Bonddad considers reports that Gross Domestic Product last quarter was down at an “annualized” rate of one percent, rather than the 4.5% that was forecast. His conclusions (follow the link for the full analysis):
1.) Government spending really saved the day last quarter — it was the one positive area of growth.
2.) The rate of decline in several important areas occurred at a slower rate. Gross private domestic investment decreased at a far slower rate as did exports and imports.
3.) The rate of decline is more along the lines that occurred in the 4th quarter of 2008 rather than the 1st quarter of 2009.
What follows is real. President Obama is having a beer tonight with Henry Louis Gates Jr. and Sgt. James Crowley. But a flap has developed over what kind of beer should be served. Gates wants to drink Red Stripe. Crowley wants to drink Blue Moon. Obama intends to drink Bud Light. But one domestic beer-maker is upset with Obama because Bud Light’s corporate parent is not based in America (nor are the makers of Red Stripe or Blue Moon), and therefore insists that Obama should be serving something that’s all-American, like Sam Adams. What a quandary!
Personally, I don’t think that any domestic beer should be served until each and every brewery worker produces an American birth certificate.
Every ninth-grader knows the U.S. government has three branches. Goldman owns just one of these outright; the second we simply rent; and the third we have no interest in.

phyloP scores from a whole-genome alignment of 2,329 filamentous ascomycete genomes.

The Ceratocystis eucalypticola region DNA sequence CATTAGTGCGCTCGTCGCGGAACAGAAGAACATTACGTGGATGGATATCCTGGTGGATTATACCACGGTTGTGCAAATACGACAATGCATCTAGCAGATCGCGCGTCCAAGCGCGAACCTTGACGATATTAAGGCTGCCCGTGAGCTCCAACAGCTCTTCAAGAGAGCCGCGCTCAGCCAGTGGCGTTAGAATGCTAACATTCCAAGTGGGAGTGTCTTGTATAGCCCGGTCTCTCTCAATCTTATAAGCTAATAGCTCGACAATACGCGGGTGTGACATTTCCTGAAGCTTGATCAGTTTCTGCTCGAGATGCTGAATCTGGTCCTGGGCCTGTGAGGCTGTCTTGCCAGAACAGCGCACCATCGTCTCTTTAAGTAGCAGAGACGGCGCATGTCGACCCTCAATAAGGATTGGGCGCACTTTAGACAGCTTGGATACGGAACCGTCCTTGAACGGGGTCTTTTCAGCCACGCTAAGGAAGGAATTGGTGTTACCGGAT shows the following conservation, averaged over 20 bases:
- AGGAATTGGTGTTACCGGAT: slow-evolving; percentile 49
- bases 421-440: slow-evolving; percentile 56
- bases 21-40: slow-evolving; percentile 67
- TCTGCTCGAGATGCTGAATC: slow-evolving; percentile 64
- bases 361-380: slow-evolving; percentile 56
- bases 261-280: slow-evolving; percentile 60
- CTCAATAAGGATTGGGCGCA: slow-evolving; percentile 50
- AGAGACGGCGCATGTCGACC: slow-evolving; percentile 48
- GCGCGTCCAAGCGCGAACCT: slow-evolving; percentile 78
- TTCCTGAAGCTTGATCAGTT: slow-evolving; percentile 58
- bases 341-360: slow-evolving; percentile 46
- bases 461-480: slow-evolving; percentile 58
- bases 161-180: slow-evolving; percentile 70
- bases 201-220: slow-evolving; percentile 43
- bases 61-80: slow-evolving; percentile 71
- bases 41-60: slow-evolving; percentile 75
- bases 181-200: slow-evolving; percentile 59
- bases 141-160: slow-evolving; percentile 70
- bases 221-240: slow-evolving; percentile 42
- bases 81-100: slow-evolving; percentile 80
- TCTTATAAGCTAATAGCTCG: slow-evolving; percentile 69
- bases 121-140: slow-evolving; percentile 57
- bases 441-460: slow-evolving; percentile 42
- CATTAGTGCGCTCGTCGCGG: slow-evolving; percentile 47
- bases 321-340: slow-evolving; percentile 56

What small interest we maintain in the government is, we feel, in the public interest. The financial crisis has its roots in a single easily identifiable source: others’ envy of Goldman Sachs.
The bozos at Merrill Lynch, the dimwits at Citigroup, the nimrods at Lehman Brothers, the louts at Bear Stearns, and even that momentarily useful lunatic at AIG took risks that no non-Goldman person should take, in a pathetic attempt to replicate our returns.
Now we are working with Tim Geithner and Congress to ensure that we alone are allowed to take the sort of risks that might destroy the financial system.
It wasn’t until I arrived in England that I understood this completely. Thirteen weeks before my recent operation, I had given birth at the same London hospital. I was able to hold my daughter for maybe 20 minutes before the midwives and doctors discovered that I had a very serious and rare fourth-degree tear in my perineum. After the finding, I was immediately wheeled into surgery, where for the next three hours, I was stitched up by, I’m told, one of the best surgeons in the field.
Indeed there was nothing bureaucratic about any of it. Far from impersonal, I had repeated conversations with the surgeon himself about the injuries and the operations. The clinic’s nurse, a wonderful woman named Ann, held my hand through some seriously uncomfortable pre-operative exams. This Monday, her babysitter called in sick. I know because I talk to her all the time. Not once in any of these encounters did anyone bring up money. Not once was a politician present.